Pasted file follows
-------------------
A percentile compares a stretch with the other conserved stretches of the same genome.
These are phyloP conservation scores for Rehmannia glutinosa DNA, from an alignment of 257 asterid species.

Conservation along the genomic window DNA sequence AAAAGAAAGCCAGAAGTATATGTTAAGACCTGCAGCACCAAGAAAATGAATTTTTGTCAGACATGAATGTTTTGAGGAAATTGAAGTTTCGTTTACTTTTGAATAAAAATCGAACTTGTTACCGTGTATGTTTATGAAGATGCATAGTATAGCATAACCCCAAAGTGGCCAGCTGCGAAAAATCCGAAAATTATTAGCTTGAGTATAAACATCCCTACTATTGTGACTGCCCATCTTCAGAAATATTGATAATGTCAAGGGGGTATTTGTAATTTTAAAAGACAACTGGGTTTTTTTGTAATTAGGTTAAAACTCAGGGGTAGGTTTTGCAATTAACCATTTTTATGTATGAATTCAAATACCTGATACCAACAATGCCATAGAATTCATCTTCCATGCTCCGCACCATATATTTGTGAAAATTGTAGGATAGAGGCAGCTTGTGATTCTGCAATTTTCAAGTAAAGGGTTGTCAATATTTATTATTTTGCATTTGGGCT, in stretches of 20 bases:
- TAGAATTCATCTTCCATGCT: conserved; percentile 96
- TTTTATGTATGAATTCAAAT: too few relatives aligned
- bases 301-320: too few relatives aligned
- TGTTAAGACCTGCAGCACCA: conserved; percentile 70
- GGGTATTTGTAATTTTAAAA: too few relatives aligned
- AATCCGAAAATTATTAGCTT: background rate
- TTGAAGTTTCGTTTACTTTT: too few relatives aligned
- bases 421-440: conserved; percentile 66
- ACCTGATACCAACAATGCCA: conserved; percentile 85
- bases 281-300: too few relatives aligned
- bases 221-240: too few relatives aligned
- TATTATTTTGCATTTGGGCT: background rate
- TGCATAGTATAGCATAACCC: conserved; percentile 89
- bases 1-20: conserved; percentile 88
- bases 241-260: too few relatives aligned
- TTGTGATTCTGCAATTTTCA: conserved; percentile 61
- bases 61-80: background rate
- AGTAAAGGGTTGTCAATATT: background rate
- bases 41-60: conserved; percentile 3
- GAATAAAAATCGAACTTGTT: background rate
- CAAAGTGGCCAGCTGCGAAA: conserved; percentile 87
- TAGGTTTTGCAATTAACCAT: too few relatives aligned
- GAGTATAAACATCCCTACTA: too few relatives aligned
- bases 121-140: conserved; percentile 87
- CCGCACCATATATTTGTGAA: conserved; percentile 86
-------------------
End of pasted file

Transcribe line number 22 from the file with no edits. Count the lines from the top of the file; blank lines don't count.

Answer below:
- bases 41-60: conserved; percentile 3